Karina Korostelina (MA, National Kiev University, 1991; PhD, Odessa State University, 1994, Dr of Science (professorship), National Academy of Science Institute of Psychology, 2003) is a Research Professor at the Institute for Conflict Analysis and Resolution, GMU and Professor in the Psychological Department at National Taurida University. She is a Fellow of European Research Center of Migration and Ethnic Relation (ERCOMER). She conducts research on the topics of national and ethnic identity, ethnic conflict resolution and ethnic relations, reconciliation and peacebuilding. She has received grants from the MacArthur Foundation, Soros Foundation (Research Support Scheme, Managing Multiethnic Communities Project, Renaissance Foundation), the United State Institute of Peace, US National Academy of Education, Bureau of Educational and Cultural Affairs of USDS, INTAS, IREX and Council of Europe. She participated in the Regional Scholar Exchange Program, administered by the Kennan Institute, Woodrow Wilson Center, Washington, DC and in the CRC Nationalism session at the Curriculum Resource Center of the Central European University. The results of her research were presented at more than 20 international conferences in Europe and USA and in 45 publications in Ukrainian and International journals. She is author of The System of Social Identities: The Analysis of Ethnic Situation in the Crimea, The Social Identity and Conflict, Psychodiagnostic of Interethnic Relations in the Crimea, and editor of Interethnic Coexistence in the Crimea: The Ways of Achievement. She made itinerary presentations at Cal Poly University, San Luis Obispo; University of Delaware; Institute for Conflict Analyses and Resolution at George Mason University, at Harvard University, Boston, at the Woodrow Wilson Center and Georgetown University, Washington, DC, European Research Center of Migration and Ethnic Relation (ERCOMER), The Netherlands and led four roundtables on the Voice of America. She conducts seminars, round tables and trainings for leaders of NGOs, community activists, teachers and government officials, organized by Danish Refugee Council, OUN and other international organizations. She has elaborated identity based training of tolerance.

John Rex (BA, South Africa; PhD, Leeds; DSc, Plymouth). Born in South Africa 1925. Lecturer Leeds University, 1949–62; Birmingham University (1962–64); Professor of Sociology, Durham University 1964–70; Warwick University 1970–79. Director SSRC Centre for Research in Ethnic Relations 1979–84; Associate Director 1984–90. Professor Emeritus, Department of Sociology, Warwick University 1990 to present. Member of UNESCO Experts Committee on Race and Race Prejudice 1967. President of International Sociological Association Research Committee on Racial and Ethnic Minorities 1974–82. Principal Publications: Key Problems of SociologicalTheory, Race Community and Conflict, Colonial Immigrants in a British City, Race Relations in Sociological Theory, Race and Ethnicity, Editor with M. Guibernau, The Polity Reader, Ethnic Minorities in the Modern Nation State, Editor with G. Singh, The Governance of Multicultural Societies.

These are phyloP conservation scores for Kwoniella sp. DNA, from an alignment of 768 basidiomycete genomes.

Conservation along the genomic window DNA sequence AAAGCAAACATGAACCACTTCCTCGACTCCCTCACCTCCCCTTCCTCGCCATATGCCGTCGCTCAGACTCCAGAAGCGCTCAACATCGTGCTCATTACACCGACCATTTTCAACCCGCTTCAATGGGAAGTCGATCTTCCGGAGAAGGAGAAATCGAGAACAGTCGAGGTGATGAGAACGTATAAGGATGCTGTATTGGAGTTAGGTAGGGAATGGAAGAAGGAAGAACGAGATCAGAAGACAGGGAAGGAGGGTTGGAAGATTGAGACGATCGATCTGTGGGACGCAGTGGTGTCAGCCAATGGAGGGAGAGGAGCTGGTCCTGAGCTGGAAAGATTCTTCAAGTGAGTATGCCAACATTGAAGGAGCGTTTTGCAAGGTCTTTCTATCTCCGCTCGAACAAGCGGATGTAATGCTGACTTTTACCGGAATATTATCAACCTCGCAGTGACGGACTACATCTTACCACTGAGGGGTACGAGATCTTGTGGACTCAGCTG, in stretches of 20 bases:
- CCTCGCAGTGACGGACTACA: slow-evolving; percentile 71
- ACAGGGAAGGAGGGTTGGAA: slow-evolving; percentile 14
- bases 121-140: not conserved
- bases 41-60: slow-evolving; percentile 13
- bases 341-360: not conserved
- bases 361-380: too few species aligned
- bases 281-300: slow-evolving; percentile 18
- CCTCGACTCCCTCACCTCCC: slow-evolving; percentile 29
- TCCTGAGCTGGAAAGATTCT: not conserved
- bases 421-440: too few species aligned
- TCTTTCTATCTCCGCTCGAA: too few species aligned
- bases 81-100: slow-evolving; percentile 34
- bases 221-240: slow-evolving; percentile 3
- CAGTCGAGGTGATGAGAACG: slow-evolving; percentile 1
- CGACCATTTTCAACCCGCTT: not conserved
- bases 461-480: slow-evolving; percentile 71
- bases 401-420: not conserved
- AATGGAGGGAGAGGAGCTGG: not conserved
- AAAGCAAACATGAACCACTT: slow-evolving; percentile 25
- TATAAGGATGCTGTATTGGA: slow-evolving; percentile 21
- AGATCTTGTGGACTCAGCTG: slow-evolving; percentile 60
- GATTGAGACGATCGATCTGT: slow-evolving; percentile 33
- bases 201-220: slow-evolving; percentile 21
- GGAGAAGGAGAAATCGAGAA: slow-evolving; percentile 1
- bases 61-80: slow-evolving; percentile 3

Carol Schmid is Professor of Sociology at Guilford Technical Community College, Jamestown, North Carolina. She is the author of several articles on the intersection of language, ethnic relations, and law. Her most recent book is The Politics of Language: Conflict, Identity and Cultural Pluralism in Comparative Perspective (Oxford 2001). During Spring semester 2003 she was a Fulbright Scholar at the University of Latvia in Riga, where she taught graduate classes on nationalism and the sociology of language. She has conducted research in Latvia, Canada, including Quebec, Germany, Switzerland, and the United States on immigrant and language minorities.

Arta Snipe, lawyer, LLM in EU and international law. Her master's thesis was entitled “Financing of Political Parties: Effectiveness of Regulation—the Latvian Example” (2003). She has publications in the fields of party financing and corruption.

Brigita Zepa is Professor in the Department of Sociology of University of Latvia and director of Baltic Institute of Social Sciences. She has numerous publications on language, citizenship, education and integration policy in Latvia. She has recently completed two studies: “Ethnic Tolerance and Integration of the Latvian Society” and “Integration of Minority Youth in the Society of Latvia in the Context of the Education Reform.”